By Pauline Kerr
As measures to slow the spread of COVID-19 continue, we are all conscious these are not normal times.
Hoarding toilet paper? Shunning neighbours? Calling the authorities because three or four teenagers were seen walking together? Definitely not normal.
Humans did not evolve as solitary creatures. Our survival as a species depended, and continues to depend on our ability to communicate and co-operate with others. And yet our physical health is now dependent on actions that most of us find highly unnatural – avoiding contact with others of our species, maintaining a physical distance between friends and neighbours, isolating ourselves at home. This is behavior that in happier times would raise alarms about a person’s mental health.
Add to that the real fear of contracting a potentially deadly disease, combined with worries about one’s personal financial situation and that of our entire country. There are all kinds of other stresses, not the least of which is trying to work from home. Many of us have become quite familiar with the experience of an important phone call getting interrupted by a child wailing that he has to go to the bathroom.
Continuing on that theme, the ongoing toilet paper shortage is quickly becoming the symbol of this pandemic.
Enforced social isolation is clearly making some folks act strangely. Instead of preparing for the possibility of being quarantined for two weeks by buying some acetaminophen and an extra jug of orange juice, they are behaving like paranoid survivalists, the kind that stockpile weapons to defend their stash of food, water and toilet paper from the neighbours when the zombie apocalypse hits.
The COVID-19 pandemic is not the zombie apocalypse. It is a virus that makes people sick. In some, the illness is so mild people may not know they have it; in others, the illness is so severe it can kill.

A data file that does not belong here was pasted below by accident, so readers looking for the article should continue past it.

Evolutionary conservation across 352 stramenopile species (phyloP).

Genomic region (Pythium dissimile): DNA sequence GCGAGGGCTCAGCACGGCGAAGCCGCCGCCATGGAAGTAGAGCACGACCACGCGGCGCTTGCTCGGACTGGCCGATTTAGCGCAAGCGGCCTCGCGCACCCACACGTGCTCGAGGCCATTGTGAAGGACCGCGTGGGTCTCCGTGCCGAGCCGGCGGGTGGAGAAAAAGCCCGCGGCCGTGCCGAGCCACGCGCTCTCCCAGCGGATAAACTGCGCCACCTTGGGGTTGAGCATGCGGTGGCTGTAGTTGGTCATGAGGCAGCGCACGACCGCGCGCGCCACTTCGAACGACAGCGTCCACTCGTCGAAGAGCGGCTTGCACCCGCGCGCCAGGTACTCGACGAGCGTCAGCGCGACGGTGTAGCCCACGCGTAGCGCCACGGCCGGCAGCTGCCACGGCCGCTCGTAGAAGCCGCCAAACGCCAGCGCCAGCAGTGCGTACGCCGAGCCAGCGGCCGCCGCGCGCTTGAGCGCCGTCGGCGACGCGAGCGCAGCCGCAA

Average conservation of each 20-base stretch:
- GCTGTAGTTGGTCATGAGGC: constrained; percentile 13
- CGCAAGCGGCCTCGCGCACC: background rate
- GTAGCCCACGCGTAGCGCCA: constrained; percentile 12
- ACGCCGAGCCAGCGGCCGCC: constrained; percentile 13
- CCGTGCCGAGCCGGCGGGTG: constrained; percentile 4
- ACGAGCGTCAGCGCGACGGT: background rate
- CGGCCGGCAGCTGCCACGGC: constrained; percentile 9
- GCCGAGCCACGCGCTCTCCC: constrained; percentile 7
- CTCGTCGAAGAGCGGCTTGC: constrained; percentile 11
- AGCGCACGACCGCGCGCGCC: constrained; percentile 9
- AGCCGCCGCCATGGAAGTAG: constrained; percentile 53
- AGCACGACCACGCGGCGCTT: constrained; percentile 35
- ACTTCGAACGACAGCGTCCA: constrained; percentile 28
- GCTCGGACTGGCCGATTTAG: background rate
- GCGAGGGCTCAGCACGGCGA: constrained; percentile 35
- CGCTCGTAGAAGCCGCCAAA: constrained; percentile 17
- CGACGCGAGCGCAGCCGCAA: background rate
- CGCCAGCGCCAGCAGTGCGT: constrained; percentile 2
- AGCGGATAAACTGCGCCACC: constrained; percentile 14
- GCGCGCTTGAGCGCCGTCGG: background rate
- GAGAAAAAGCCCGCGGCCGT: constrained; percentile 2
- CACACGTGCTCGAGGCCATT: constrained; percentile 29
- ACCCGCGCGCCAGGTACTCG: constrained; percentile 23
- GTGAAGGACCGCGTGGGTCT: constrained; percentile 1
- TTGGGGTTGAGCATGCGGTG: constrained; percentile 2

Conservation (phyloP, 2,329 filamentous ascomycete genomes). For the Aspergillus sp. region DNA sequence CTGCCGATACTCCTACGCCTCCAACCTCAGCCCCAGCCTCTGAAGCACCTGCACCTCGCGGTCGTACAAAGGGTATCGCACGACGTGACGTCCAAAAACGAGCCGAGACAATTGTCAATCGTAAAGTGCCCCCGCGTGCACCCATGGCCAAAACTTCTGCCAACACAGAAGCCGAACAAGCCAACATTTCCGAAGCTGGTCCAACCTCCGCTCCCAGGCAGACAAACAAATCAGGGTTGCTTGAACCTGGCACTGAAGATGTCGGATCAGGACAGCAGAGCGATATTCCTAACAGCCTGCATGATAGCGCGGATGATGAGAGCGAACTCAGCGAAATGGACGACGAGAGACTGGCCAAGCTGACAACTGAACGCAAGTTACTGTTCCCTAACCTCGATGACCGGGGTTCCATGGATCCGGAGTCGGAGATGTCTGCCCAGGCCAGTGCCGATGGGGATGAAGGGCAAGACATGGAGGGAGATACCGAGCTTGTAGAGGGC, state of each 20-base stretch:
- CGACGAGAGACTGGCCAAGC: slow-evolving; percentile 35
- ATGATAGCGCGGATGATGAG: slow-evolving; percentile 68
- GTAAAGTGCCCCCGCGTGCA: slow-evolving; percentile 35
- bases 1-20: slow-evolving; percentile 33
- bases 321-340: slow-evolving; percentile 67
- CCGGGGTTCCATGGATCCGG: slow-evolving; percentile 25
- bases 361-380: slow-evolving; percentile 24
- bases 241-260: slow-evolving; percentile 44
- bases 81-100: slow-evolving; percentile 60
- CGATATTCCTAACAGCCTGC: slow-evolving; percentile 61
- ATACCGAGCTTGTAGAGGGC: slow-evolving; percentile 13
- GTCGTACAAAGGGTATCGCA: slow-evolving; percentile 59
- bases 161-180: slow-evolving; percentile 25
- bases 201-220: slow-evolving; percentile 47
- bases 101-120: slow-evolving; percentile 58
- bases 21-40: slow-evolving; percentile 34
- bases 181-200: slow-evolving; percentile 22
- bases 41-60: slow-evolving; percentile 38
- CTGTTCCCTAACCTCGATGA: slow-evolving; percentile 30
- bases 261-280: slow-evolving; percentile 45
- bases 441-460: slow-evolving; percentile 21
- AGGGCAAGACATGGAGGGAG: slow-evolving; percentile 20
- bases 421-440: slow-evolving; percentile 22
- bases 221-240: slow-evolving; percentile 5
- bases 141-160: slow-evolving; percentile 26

Serious illnesses, especially highly contagious ones, require strong measures to keep them from spreading. But most people realize that keeping a safe physical distance from others does not mean sitting at home with the drapes pulled, counting one’s rolls of toilet paper.
It is a proven fact that isolation is not good for one’s mental health. To weather the efforts to slow the spread of COVID-19 means we need to work harder at maintaining contact with others.
It goes beyond smiling and waving at people, posting friendly messages on windows, phoning friends and sending out greeting cards.
It means being mindful some people can handle stress better than others. Folks who are already under a lot of stress from battling addictions or mental illness have needs most of us could not even imagine. They require extra help the entire community.
Bravo to the people who have come up with creative ways of helping their neighbours through this – posting a big sign in the front window thanking the letter carrier and delivery people for their efforts, having the kids colour pictures of rainbows to put in windows, walking the dog past the home of the family in self-isolation and maybe even dropping off a tin of homemade cookies for them.
Around the world, people have been coming up with wacky, heart-warming ways to entertain and connect, be it singing on the balcony, playing the violin outside a nursing home, dancing on the front lawn, or even coming up with new COVID-19 jokes.
Some important people have been criticized for doing the latter – COVID-19 is no laughing matter.
We know that. This is the perfect time for some light-hearted silliness to take the edge off – wearing a funny hat or costume on the next walk around the block, decorating the lawn with Easter eggs, plastic flowers, giant rabbits, pumpkins, Christmas lights – anything to make people laugh.
COVID-19 is not going away anytime soon. But walking around grim-faced and hoarding toilet paper will only add to the stress we are all feeling. A new COVID-19 joke, on the other hand, might be just what the doctor ordered.